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United States Department of Agriculture

Agricultural Research Service

Research Project: ENGINEERING AND PRODUCTION STRATEGIES FOR SUSTAINABLE MARINE AQUACULTURE

Location: Harry K. Dupree Stuttgart National Aquaculture Research Center

Title: Pompano reared to market size in RAS: Low salinity culture successful

Authors
item Weirich, Charles
item Will, Paul - HBOI-FAU
item Baptiste, Richard - HBOI-FAU
item Woodward, Peter - HBOI-FAU
item Riche, Martin

Submitted to: Global Aquaculture Advocate
Publication Type: Trade Journal
Publication Acceptance Date: February 15, 2008
Publication Date: March 1, 2008
Citation: Weirich, C.R., Will, P.S., Baptiste, R.M., Woodward, P.N., Riche, M.A. 2008. Pompano reared to market size in RAS: Low salinity culture successful. Global Aquaculture Advocate. 10(2):58-60.

Technical Abstract: Florida pompano, Trachinotus carolinus, are found in coastal waters of the Atlantic Ocean from Massachusetts, USA, to Brazil and throughout the Gulf of Mexico. Due to pompano’s superior market value, interest in its culture developed in the US during the 1960s and 1970s. Research conducted during this time period focused largely on developing production methods using ponds, in-pond cages, and flow through tanks. Common results for these studies included poor growth and feed conversion of fish greater than 200 g, usually coupled with poor survival, resulting in the inability to produce market-size fish of greater than 450 g. However, in a study conducted at Louisiana State University by the lead author using small-scale recirculating aquaculture systems (RAS)maintained at a salinity of 23-28 ppt, it was demonstrated that juvenile pompano can be reared at relatively low densities from an initial weight of 17 g to over 450 g in four to five months and 700 g in eight to nine months, with 95%survival. To build upon these findings, the present study was conducted. Studies were conducted in four, 45-m3 replicate recirculating systems at the USDA-ARS Sustainable Tank Aquaculture Recirculating Research Facility on the campus of Harbor Branch Oceanographic Institute at Florida Atlantic University. To initiate a 110-day rearing trial, juvenile pompano were stocked in two tanks of each of the four RAS at an initial nominal density of 6.5 (low density) or 13.0 kg/m3 (high density) – equivalent to 200 or 400 fish/tank, respectively. The mean weight of the fish at stocking was 259.0 ± 3.0 g. At initiation of the trial, 15 fish were collected and stored at -20° C for subsequent analysis of whole body composition. Fish were fed a commercial 50%-protein 14%-lipid 4.7-mm floating pelleted diet at a targeted daily feed rate of 3% body weight. Water temperature ranged 27.0-28.5° C. Salinity was maintained at 5 ppt. Standard procedures were used for determining production characteristics and proximate components of the fish and the diet fed during the rearing trial. Energy retention, protein efficiency ratio and protein productive value were also determined. Significant differences in mean weight and weight gain were evident between treatments on days 87 and 110. The 632.2-g final mean weight of fish reared at low density was greater than the 570.0 g for fish reared at high density. Weight gain for fish reared at low density (371.5 g) was greater than that for fish reared at high density (312.7 g). No differences in specific growth rate existed between treatments, although it decreased over the course of the trial. The final growth rates for fish reared at low and high density were 0.81 and 0.74%/day, respectively. The final absolute growth rate for fish reared at low density (3.4 g/day), however, was greater than the 2.8 g/day rate for fish reared at high density. Feed conversion efficiency decreased steadily with time, although no difference existed between density treatments until day 110. At that time, fish reared at low density exhibited 29.0% efficiency compared to 25.5% for fish reared at high density. No significant differences in whole body composition, energy retention, hepatosomatic index and fillet yield were observed between the treatments.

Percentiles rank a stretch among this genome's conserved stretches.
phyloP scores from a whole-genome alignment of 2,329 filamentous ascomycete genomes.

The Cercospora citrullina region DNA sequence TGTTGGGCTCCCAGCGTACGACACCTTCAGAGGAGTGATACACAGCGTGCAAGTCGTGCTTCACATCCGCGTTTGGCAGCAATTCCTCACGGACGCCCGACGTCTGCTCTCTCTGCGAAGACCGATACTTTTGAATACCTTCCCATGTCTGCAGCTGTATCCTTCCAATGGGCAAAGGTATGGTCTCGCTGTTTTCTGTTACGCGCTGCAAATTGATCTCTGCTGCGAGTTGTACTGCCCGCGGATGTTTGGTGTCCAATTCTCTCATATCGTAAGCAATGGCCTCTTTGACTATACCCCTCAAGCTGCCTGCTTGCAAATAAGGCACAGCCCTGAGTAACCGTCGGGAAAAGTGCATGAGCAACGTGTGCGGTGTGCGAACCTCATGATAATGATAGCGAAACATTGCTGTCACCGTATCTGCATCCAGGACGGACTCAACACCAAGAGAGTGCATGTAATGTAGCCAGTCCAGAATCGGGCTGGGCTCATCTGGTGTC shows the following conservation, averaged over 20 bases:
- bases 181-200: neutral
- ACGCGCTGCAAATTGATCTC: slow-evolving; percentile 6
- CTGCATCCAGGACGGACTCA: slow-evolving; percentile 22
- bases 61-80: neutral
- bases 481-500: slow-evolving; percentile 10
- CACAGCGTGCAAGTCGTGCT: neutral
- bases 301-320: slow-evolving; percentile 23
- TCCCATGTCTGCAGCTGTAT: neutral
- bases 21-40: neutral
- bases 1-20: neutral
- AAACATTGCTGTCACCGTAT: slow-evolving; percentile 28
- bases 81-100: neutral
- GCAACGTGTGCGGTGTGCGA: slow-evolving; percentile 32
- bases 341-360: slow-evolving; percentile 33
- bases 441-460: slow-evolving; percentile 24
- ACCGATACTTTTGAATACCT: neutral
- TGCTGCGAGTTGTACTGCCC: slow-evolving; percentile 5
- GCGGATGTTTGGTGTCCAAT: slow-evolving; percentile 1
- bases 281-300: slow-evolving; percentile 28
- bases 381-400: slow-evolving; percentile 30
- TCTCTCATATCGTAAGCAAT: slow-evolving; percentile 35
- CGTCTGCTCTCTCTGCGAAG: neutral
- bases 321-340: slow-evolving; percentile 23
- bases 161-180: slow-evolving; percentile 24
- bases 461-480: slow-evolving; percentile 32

Last Modified: 10/1/2014
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